Nashville-based artist and songwriter Hannah Cole is embracing bitterness in her newest EP, Big Bite.

The title track “Big Bite” invites us into the moody allure of Cole with a wide soundscape bristling with grungy grit and biting riffs. The bass groans in the low end, while electric guitars converse in varying shades of melancholic resentment. Layers of harmonies supernova the chorus with coexisting brightness and low, brooding tones.

There are elements of Soccer Mommy-esque bubble grunge to be found in Cole’s sound, sprinkling feminine rage into an alternative soundscape. But it’s the darkness that really brands this EP with the signature of Cole—the guitars that somehow sit like a pit in your stomach while simultaneously lighting a fire in your chest. It’s maroon in essence, slightly sullen but rich and vibrant in sound.

Cole picks up a bit of a pop pace in “Nuisance,” lifting us out of the relative gloom of “Big Bite,” as driving drums and rhythmic guitars propel us onward. The treatment of the soundscape is an interesting facet of Cole’s style, but it’s especially captivating in this song. We start out dialed in close to the sound, almost as if she is singing hush-toned secrets through the radio effect on the vocals. Then, going into the pre-chorus, the reach of the sound multiplies, and suddenly every corner of the track is flush with aching guitars and slight distortion.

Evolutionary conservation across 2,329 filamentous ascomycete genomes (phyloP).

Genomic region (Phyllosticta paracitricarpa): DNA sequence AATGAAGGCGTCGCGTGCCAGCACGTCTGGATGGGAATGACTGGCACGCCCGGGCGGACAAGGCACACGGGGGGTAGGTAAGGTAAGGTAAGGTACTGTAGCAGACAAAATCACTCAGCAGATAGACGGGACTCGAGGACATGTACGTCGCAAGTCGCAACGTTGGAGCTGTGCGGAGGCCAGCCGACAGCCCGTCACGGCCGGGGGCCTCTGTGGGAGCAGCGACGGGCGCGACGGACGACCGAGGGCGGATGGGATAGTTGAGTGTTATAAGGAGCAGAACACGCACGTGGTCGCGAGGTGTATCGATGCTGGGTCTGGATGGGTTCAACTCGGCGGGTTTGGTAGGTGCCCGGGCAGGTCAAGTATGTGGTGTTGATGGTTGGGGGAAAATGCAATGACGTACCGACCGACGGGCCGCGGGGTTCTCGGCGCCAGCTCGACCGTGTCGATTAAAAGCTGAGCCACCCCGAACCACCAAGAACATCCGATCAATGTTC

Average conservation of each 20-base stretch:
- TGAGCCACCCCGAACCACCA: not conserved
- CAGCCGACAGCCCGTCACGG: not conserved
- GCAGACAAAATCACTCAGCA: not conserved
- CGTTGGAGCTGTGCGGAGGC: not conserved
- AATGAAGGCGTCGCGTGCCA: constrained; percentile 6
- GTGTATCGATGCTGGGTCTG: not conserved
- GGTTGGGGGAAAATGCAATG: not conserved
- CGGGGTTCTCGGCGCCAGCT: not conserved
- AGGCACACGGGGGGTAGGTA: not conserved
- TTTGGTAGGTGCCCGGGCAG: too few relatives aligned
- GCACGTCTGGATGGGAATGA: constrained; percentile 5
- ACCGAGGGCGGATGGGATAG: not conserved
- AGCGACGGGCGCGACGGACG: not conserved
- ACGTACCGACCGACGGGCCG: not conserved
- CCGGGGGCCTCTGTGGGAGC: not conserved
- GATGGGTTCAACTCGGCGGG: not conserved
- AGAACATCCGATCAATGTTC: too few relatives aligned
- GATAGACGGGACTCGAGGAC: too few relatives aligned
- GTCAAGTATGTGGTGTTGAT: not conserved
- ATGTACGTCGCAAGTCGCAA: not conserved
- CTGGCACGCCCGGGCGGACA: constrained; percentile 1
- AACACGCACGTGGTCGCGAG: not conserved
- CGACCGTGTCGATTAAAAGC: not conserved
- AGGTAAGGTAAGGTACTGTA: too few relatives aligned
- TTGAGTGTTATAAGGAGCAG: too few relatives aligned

“Hilda” presents its soul on a platter of ambient synths and a cyclical, rhythmic progression. Cole rarely strays from vulnerability, but the production of this song really lets her breathe into the intimacy of the lyrics, inviting listeners to choke down the hard pill of adulthood alongside her. “But if life is getting old forever, at least we’re getting older together,” she confidently sings.

Closing out the EP, “Melt” picks up from the soft ground of “Hilda,” and then guides us hand-in-hand back to a place of moodiness. “Melt” ends Big Bite with a little fire of resentment burning alongside melancholy, a productive flame of spite deepened by the grunge guitar tones. For one final song, listeners can bask in cathartic bitterness as Cole muses on the push and pull of loving and hating someone in equal amounts.